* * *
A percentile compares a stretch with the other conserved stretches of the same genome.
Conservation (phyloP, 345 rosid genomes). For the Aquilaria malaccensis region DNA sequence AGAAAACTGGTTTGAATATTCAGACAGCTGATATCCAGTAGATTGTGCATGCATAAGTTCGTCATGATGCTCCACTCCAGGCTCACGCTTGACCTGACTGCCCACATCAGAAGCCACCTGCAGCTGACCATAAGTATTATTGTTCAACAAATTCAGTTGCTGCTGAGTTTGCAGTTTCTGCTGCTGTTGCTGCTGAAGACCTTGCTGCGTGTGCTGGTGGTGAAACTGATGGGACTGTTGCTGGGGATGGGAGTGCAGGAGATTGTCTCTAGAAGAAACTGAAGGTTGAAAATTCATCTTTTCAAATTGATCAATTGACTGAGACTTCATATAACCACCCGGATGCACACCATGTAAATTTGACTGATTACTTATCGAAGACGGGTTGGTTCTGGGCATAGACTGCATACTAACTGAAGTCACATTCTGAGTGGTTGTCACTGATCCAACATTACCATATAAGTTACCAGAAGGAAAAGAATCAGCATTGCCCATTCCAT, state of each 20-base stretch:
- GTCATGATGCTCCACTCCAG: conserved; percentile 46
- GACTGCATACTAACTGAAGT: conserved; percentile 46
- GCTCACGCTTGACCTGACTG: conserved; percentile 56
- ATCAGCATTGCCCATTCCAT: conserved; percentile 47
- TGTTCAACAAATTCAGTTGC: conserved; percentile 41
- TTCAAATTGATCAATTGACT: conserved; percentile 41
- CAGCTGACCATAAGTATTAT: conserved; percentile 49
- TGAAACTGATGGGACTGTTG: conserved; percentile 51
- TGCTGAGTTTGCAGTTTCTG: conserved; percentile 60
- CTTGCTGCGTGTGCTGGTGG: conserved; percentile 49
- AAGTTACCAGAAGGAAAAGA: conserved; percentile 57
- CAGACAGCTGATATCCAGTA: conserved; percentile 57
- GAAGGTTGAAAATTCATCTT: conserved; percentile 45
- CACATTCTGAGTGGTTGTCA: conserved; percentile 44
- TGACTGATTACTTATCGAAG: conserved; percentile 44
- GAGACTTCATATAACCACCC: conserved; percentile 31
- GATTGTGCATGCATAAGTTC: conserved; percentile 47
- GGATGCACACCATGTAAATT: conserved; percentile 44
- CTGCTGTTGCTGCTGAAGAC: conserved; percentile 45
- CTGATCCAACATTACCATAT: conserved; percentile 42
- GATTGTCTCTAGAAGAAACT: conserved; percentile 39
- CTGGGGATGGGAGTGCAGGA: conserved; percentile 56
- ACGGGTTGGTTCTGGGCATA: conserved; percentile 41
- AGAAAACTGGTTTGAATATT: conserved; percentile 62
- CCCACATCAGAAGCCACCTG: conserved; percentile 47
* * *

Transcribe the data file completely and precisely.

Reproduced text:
A percentile compares a stretch with the other conserved stretches of the same genome.
Conservation (phyloP, 345 rosid genomes). For the Aquilaria malaccensis region DNA sequence AGAAAACTGGTTTGAATATTCAGACAGCTGATATCCAGTAGATTGTGCATGCATAAGTTCGTCATGATGCTCCACTCCAGGCTCACGCTTGACCTGACTGCCCACATCAGAAGCCACCTGCAGCTGACCATAAGTATTATTGTTCAACAAATTCAGTTGCTGCTGAGTTTGCAGTTTCTGCTGCTGTTGCTGCTGAAGACCTTGCTGCGTGTGCTGGTGGTGAAACTGATGGGACTGTTGCTGGGGATGGGAGTGCAGGAGATTGTCTCTAGAAGAAACTGAAGGTTGAAAATTCATCTTTTCAAATTGATCAATTGACTGAGACTTCATATAACCACCCGGATGCACACCATGTAAATTTGACTGATTACTTATCGAAGACGGGTTGGTTCTGGGCATAGACTGCATACTAACTGAAGTCACATTCTGAGTGGTTGTCACTGATCCAACATTACCATATAAGTTACCAGAAGGAAAAGAATCAGCATTGCCCATTCCAT, state of each 20-base stretch:
- GTCATGATGCTCCACTCCAG: conserved; percentile 46
- GACTGCATACTAACTGAAGT: conserved; percentile 46
- GCTCACGCTTGACCTGACTG: conserved; percentile 56
- ATCAGCATTGCCCATTCCAT: conserved; percentile 47
- TGTTCAACAAATTCAGTTGC: conserved; percentile 41
- TTCAAATTGATCAATTGACT: conserved; percentile 41
- CAGCTGACCATAAGTATTAT: conserved; percentile 49
- TGAAACTGATGGGACTGTTG: conserved; percentile 51
- TGCTGAGTTTGCAGTTTCTG: conserved; percentile 60
- CTTGCTGCGTGTGCTGGTGG: conserved; percentile 49
- AAGTTACCAGAAGGAAAAGA: conserved; percentile 57
- CAGACAGCTGATATCCAGTA: conserved; percentile 57
- GAAGGTTGAAAATTCATCTT: conserved; percentile 45
- CACATTCTGAGTGGTTGTCA: conserved; percentile 44
- TGACTGATTACTTATCGAAG: conserved; percentile 44
- GAGACTTCATATAACCACCC: conserved; percentile 31
- GATTGTGCATGCATAAGTTC: conserved; percentile 47
- GGATGCACACCATGTAAATT: conserved; percentile 44
- CTGCTGTTGCTGCTGAAGAC: conserved; percentile 45
- CTGATCCAACATTACCATAT: conserved; percentile 42
- GATTGTCTCTAGAAGAAACT: conserved; percentile 39
- CTGGGGATGGGAGTGCAGGA: conserved; percentile 56
- ACGGGTTGGTTCTGGGCATA: conserved; percentile 41
- AGAAAACTGGTTTGAATATT: conserved; percentile 62
- CCCACATCAGAAGCCACCTG: conserved; percentile 47